Mar 21, 2016

Posted by in Business, GLOBAL Politics | 0 Comments

A Cuban Wonderland


Watching the pomp and circumstance surrounding the Cuban and American Presidents first diplomatic meeting, receiving the traditional military entrance with a military band, I felt I was watching a scene out of “The Wizard of Oz”.

I was transported to a long time ago, when we Americans were in the late stages of the fifties and the Eisenhower Presidency.

Cuba and particularly Havana, was the destination of choice as a vacation spot unequaled all over the world. It was the showcase of the rich and famous, the best talent performed in the hotels and casinos. A visit to Cuba was a dream come true. Quiz shows featured four day seven and eight day trips all expenses paid as prizes and rewards.

During this same period, the business side of things, large companies not unlike today, used the Cuban population as a labor force and paid little to these so called peasants who couldn’t see a future and a decent life under those circumstance.

Many years of mounting reaction to the business climate and the large interests, with the added presence of Mafia type control of the gambling and entertainment brought onto this baseball loving people, a bunch of young athletes and intellects wanting to reclaim their island nation away from the powers that were in control.

It was the late fifties and on our news we heard of Fidel and a rebel insurgency creating a small army in the mountains to fight the regime of Batista the general that ran everything.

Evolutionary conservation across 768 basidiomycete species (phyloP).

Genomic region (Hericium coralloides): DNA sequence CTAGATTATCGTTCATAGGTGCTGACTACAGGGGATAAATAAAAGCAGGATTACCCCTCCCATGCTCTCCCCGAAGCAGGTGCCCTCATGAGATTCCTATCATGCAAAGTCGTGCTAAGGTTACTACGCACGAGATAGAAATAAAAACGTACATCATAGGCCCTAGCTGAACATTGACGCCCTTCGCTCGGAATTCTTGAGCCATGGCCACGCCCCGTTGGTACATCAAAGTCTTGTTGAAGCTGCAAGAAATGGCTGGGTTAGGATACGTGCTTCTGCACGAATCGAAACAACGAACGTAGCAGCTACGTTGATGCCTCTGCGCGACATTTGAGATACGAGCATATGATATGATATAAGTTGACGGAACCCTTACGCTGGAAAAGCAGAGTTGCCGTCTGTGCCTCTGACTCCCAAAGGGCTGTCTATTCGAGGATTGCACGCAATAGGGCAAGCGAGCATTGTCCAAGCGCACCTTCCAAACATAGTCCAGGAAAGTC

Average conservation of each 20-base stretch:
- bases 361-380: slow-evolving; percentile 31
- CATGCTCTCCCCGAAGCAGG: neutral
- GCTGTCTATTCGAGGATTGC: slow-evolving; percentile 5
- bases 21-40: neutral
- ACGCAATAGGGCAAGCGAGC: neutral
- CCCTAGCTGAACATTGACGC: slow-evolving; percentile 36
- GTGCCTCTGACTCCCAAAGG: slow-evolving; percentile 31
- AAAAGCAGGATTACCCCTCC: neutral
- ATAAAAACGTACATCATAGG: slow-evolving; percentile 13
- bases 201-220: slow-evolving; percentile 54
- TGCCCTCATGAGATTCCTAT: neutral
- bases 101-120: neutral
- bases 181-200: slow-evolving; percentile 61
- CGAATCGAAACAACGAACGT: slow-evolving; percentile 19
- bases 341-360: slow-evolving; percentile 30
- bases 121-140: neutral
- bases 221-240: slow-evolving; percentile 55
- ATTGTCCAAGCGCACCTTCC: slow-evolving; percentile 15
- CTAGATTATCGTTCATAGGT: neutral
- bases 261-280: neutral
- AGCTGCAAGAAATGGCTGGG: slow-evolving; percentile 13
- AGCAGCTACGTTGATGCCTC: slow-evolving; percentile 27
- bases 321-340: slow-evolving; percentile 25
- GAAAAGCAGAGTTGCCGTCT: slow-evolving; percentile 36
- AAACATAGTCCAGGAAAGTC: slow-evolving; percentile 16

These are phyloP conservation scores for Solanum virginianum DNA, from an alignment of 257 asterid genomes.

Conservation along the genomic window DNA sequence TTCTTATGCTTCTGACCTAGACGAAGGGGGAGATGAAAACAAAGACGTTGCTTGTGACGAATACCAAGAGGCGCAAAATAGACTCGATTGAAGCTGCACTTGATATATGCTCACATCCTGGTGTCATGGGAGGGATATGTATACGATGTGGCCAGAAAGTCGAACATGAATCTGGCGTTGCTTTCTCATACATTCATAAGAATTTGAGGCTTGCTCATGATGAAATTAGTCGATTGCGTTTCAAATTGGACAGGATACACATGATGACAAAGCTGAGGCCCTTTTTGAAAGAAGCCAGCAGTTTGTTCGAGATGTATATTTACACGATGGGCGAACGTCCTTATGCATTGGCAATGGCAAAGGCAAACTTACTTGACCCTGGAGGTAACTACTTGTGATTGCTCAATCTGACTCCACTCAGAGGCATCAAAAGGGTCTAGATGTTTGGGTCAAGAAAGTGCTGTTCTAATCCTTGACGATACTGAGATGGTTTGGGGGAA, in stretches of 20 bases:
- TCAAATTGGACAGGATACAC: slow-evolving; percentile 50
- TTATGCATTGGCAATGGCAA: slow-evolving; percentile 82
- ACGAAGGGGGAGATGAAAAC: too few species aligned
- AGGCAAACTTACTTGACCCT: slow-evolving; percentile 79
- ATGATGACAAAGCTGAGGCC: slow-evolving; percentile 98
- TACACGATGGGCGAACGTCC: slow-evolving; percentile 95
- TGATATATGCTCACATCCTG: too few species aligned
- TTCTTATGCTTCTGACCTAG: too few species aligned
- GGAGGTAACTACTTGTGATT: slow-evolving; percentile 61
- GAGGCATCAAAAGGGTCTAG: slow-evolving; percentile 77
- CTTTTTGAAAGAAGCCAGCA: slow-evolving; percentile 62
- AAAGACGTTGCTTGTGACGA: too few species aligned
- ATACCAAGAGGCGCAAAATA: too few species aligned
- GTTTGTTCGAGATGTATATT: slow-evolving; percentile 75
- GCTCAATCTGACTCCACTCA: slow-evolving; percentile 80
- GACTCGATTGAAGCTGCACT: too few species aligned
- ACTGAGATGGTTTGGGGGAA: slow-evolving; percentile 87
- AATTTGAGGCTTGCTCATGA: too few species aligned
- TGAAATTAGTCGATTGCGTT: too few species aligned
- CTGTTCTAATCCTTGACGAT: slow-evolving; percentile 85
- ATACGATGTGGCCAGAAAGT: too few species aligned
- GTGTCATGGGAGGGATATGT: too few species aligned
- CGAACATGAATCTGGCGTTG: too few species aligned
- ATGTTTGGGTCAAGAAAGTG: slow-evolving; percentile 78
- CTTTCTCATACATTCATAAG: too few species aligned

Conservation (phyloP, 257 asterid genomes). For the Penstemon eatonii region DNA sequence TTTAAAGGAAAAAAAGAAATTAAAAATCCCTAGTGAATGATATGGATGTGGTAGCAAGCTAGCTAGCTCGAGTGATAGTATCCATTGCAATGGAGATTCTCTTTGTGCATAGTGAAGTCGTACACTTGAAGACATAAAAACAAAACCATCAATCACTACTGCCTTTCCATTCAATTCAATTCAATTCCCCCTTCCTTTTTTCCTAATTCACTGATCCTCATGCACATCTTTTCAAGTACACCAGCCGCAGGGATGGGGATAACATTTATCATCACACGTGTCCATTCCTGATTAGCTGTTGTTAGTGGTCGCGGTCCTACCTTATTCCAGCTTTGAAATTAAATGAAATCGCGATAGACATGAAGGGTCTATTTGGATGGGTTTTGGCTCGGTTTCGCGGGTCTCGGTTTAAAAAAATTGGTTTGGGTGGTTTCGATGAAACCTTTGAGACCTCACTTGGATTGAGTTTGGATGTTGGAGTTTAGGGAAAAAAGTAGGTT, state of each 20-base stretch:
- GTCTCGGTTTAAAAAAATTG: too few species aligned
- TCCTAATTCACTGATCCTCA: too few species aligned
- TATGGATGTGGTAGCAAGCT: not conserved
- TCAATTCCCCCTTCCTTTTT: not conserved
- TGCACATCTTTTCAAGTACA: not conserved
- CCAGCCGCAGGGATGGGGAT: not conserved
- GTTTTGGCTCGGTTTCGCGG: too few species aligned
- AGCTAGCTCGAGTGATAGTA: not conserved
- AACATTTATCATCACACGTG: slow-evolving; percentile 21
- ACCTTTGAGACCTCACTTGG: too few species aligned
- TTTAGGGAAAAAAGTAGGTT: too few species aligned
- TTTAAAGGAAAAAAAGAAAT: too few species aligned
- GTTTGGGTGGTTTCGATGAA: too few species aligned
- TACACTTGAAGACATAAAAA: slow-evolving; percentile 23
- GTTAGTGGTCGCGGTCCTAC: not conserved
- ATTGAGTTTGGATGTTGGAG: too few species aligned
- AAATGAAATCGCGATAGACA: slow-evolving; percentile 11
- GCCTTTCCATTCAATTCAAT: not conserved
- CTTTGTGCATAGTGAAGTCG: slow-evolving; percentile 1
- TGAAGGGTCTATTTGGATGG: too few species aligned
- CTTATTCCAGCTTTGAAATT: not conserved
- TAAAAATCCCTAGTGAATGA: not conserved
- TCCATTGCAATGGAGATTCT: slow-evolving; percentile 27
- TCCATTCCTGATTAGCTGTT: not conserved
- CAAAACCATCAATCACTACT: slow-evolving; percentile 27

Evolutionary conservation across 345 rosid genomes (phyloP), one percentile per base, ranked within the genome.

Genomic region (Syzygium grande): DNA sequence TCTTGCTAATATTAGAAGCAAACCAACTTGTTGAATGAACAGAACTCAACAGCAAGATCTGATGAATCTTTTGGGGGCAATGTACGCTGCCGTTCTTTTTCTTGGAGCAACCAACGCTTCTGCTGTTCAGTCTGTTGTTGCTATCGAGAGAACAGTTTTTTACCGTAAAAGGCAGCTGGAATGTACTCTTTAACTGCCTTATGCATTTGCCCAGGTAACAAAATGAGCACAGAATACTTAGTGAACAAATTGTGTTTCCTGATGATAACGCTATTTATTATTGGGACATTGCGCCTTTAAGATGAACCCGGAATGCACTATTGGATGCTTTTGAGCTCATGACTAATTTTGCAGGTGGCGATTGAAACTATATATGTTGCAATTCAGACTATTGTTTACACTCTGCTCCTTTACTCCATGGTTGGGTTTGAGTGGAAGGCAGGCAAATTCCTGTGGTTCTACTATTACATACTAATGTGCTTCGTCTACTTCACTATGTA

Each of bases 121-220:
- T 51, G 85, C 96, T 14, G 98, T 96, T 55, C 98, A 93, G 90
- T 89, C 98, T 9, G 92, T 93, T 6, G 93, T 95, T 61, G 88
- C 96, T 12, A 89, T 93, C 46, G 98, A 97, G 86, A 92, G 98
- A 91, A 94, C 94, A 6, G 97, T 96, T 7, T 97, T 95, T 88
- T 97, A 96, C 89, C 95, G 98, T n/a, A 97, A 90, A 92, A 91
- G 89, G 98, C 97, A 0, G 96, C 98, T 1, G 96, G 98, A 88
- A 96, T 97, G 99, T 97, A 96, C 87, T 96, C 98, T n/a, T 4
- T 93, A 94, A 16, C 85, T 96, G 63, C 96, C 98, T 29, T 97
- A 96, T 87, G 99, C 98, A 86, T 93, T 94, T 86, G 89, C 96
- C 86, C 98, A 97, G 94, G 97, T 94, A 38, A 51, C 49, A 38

Americans had no way of knowing what was happening, but Fidel fighting injustice was compelling.

The day the revolution occurred we were still in the fifties and still had Eisenhower leading us.

The revolution succeeded. Those opposing the uprising left in droves, first a trickle then a tidal wave, until that was cut off.
Castro reached out to find support from America but that was not going to happen, and Castro reached out elsewhere. Russia was eager to fill the void. Dilemma for Eisenhower yet we were faced with our own election of president.

By the time Kennedy was inaugurated in 1961 Cuba had been reshaping everything to a State owned enterprise thoroughly perplexing the first few days of the Kennedy administration. Oh let’s not forget the gift of the Berlin Wall.

The Bay of Pigs invasion hatched under the previous presidency by some of the Military thinkers and Cuban the exiles who lost Cuba, pressed early on to have this invasion take place. The presidency was hardly launched when the Bay of Pigs failed.

It was as if Kennedy was set up by our own trusted military and strategic advisors, who Kennedy learned not to trust.

With President Obama’s visit to restore ties with the Cuban people, we are treated to a glimpse of what we left in ’58. Cuba hasn’t really changed very much.

Many Americans have been to Cuba throughout this isolation period. Charmed by the style of life, the simplicity, each came home unabsorbed by politics. Maybe this is one last opportunity to see life in a simpler form and how much a breath of fresh air that could be wafting from the Caribbean instead of the fomenting anger of yesteryear holding us prisoners of the last truly great Generals last parting remarks, “BEWARE OF THE MILITARY INDUSTRIAL COMPLEX!”.

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